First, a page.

I read the link for the thread on quattroworld and eventually understood how water was getting into the bottom of the damper, it was nearer the end of the thread that someone mentioned vent in the body but prior to that i could only reference against the strut insert i took out being a completely sealed unit.

        I opened up the B6 box and had a look - yep, lo and behold the bottom of the tube has holes in it.

        I'm not entirely sure though how so much water was getting into the tube in the first place. The gland nut has a seal and i have the bellows style boots over to go over the top of that and was intending on the advice read somewhere to tie wrap / clip / secure them in place someway.

        How does water get in? is it condensation?

        The old inserts came out o.k and there was no water in my struts and they didn't have the benefit of a top cap with seal holding it all together.

        If i do end up drilling the drain hole, i will me making sure the inside of the tube is as protected as the outside - the thought of modifying in a way to let water in just sounds like an invite to corrosion to cause trouble from the inside out


        • #5
          "How...?" I'm not entirely sure either, but you may be on the right track with condensation as a part of it.

          Please also see post #2 in this thread which links to another AW thread where I list half a dozen or so preconditions in the 2nd last post (response to rmccomiskie) which I think applied in my case back then.

          Mance (VAP) also commented there on the odd variability of the issue's occurrence within his own household fleet, which begs the question: "When?", as in under what -outside- conditions does this occur? Which leads me to think I was lucky in the sense that both times it happened to me (looking back. unknowingly I was really asking for it to happen), I went from no detectable issue to total solidity in a very short while; making it easy to detect the performance change, and at least the 2nd time; act before harm was done.

          More ordinarily I think it happens much more slowly, such that it more likely goes undetected for longer, and therefore puts the strut at greater risk of an impact rupture, for a longer period also, making permanent damage all the more likely. Furthermore, in that way (i.e.: slowly, like say your condensation would if at work here) permanent damage is again more likely because even without fully filling the cavity, without impact damage and without freezing, even a little water in there for a long time can't be good.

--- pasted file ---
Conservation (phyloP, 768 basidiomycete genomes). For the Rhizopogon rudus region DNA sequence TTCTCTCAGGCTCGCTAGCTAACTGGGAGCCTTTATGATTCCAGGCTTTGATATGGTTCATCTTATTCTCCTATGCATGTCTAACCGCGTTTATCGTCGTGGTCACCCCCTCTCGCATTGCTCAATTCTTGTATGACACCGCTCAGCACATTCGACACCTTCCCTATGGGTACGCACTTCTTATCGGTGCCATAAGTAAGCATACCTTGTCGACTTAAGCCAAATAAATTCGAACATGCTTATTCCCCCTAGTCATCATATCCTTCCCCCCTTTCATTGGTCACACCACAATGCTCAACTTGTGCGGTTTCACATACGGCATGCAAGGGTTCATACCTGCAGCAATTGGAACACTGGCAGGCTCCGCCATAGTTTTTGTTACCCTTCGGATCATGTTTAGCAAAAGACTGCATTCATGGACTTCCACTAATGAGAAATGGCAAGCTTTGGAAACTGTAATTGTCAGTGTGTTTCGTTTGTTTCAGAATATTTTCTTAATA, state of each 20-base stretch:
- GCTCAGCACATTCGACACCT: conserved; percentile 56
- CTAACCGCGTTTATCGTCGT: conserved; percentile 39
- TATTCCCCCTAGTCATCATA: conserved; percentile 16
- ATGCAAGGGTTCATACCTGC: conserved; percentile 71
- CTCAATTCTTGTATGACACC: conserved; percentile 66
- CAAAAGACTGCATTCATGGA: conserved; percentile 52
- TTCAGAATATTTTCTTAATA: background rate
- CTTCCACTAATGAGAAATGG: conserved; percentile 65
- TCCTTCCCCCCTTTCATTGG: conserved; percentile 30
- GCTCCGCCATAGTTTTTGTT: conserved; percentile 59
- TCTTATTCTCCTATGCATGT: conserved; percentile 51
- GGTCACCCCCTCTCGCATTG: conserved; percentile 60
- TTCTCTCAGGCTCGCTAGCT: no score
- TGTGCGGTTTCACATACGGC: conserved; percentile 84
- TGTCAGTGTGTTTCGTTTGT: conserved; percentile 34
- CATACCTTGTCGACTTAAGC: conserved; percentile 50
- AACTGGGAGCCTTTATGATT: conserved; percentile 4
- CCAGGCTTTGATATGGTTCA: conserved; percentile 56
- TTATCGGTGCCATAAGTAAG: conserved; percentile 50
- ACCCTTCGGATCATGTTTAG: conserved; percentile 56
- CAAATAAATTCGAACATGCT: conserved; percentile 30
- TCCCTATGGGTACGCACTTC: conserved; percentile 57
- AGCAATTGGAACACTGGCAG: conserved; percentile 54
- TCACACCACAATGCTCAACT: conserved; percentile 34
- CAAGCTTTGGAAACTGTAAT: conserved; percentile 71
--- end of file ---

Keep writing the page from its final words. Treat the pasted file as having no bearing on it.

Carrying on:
With the large exterior surface of the exposed chrome tube inside the boot, significant condensation could gather on the gland nut seal.

          Similar to the above, I think the other thing that happens is whenever the roads are wet, the tire is throwing off spray at a great rate, and that as the boots must be vented (just like Mance predicted above), that turbulent cloud inside the fender-well permeates the boot interior and rains down on the slightly recessed gland nut seal; and sits.

          From there, between gravity, inter-tube (chrome to yellow) clearance movement and cavity suction (i.e.: with no drilled strut drain hole!) on rebound (cavity air may have been burped out on compression previously), any water present on the seal lip gets pulled down into the damper cavity (slurp!); and can't leave.

          One can imagine how the above effects may be coincident.

          Something like that would do it, I think.

          Now what remains is how did my struts, with non-vented Bilsteins, and no strut drain holes, also fill with water the 2nd time?

          Bilstein yellow B6-B8 cut-away with water ingress detail rmccomiskie.png

          Photo: Yellow Bilstein inverted mono-tube type B6/B8 damper cut-away with water ingress notes (this was the most difficult reference to find, I think originally by rmccomiskie;
          Last edited by Lago Blue; 9th January 2020, 13:44.


          • #6
            Comprehensive reply as ever! ​​​​​​

            The issue of suction sounds like a good candidate to me - the gland nut/top cap does or should effectively seal the strut tube as that is its job but there is a vented piston sliding up and down in that sealed space. Makes sense that a tiny amount of vacuum being generated at the shock vents on full rebound could be enough to suck water past the gland seal.

            I think I will make a small hole and make sure there is sufficient paint/wax or whatever inside the strut to protect. I'm certainly not going to make a 10mm hole in the strut!


            • #7
              With apologies to Galileo: "...and yet it leaks" in, ...sometimes.

              "Should" may be the operative word here, and perhaps this delicate looking cap-nut (seal available separately) seal's lip itself is the item which needs to be confirmed to be in perfect shape periodically, particularly by those who have yet to take the maker's advice and drill to hand. If installed dry, or with a deleterious lubricant, or worn or torn, or an edge lifted by a particle of dirt, or a chip in the chrome, or perhaps when cold it's too stiff and can't seal as it ought as it just doesn't adapt fast enough to the two tubes side-ways rocking, being none too generously sized, or a combo of a couple of these, could be the opening's cause?

              On the other hand, it may be that a good gland can be effectively sealing the cap to chrome tube gap, and yet at the same time not sealing the yellow to chrome tube gap, or the threaded strut-tube to yellow tube gap either; as follows: